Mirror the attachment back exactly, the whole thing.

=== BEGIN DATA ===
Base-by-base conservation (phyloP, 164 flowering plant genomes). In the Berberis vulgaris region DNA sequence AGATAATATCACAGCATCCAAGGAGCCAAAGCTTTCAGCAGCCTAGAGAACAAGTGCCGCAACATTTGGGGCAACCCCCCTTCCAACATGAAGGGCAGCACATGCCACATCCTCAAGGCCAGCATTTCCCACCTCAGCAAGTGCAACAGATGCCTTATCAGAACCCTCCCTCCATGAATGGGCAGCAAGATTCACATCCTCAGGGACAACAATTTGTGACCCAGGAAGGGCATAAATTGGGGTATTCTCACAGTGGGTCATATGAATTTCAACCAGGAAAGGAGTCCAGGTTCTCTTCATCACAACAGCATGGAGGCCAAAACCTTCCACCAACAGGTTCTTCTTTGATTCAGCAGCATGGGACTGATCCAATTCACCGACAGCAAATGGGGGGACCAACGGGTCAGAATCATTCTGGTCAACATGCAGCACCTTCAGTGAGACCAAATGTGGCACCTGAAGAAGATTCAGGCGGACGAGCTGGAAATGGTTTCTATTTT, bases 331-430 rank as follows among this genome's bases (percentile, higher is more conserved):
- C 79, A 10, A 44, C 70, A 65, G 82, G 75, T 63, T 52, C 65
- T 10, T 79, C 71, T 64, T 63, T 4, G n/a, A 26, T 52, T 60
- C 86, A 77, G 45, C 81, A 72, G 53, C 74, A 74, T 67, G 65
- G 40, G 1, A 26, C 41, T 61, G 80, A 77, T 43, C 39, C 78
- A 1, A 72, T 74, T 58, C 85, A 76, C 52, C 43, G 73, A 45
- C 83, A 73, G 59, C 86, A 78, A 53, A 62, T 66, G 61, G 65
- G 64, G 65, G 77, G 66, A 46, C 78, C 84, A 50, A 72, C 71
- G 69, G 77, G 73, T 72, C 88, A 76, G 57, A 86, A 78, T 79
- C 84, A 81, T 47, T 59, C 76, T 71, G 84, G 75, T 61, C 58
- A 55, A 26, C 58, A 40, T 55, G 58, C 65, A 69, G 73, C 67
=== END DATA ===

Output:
Base-by-base conservation (phyloP, 164 flowering plant genomes). In the Berberis vulgaris region DNA sequence AGATAATATCACAGCATCCAAGGAGCCAAAGCTTTCAGCAGCCTAGAGAACAAGTGCCGCAACATTTGGGGCAACCCCCCTTCCAACATGAAGGGCAGCACATGCCACATCCTCAAGGCCAGCATTTCCCACCTCAGCAAGTGCAACAGATGCCTTATCAGAACCCTCCCTCCATGAATGGGCAGCAAGATTCACATCCTCAGGGACAACAATTTGTGACCCAGGAAGGGCATAAATTGGGGTATTCTCACAGTGGGTCATATGAATTTCAACCAGGAAAGGAGTCCAGGTTCTCTTCATCACAACAGCATGGAGGCCAAAACCTTCCACCAACAGGTTCTTCTTTGATTCAGCAGCATGGGACTGATCCAATTCACCGACAGCAAATGGGGGGACCAACGGGTCAGAATCATTCTGGTCAACATGCAGCACCTTCAGTGAGACCAAATGTGGCACCTGAAGAAGATTCAGGCGGACGAGCTGGAAATGGTTTCTATTTT, bases 331-430 rank as follows among this genome's bases (percentile, higher is more conserved):
- C 79, A 10, A 44, C 70, A 65, G 82, G 75, T 63, T 52, C 65
- T 10, T 79, C 71, T 64, T 63, T 4, G n/a, A 26, T 52, T 60
- C 86, A 77, G 45, C 81, A 72, G 53, C 74, A 74, T 67, G 65
- G 40, G 1, A 26, C 41, T 61, G 80, A 77, T 43, C 39, C 78
- A 1, A 72, T 74, T 58, C 85, A 76, C 52, C 43, G 73, A 45
- C 83, A 73, G 59, C 86, A 78, A 53, A 62, T 66, G 61, G 65
- G 64, G 65, G 77, G 66, A 46, C 78, C 84, A 50, A 72, C 71
- G 69, G 77, G 73, T 72, C 88, A 76, G 57, A 86, A 78, T 79
- C 84, A 81, T 47, T 59, C 76, T 71, G 84, G 75, T 61, C 58
- A 55, A 26, C 58, A 40, T 55, G 58, C 65, A 69, G 73, C 67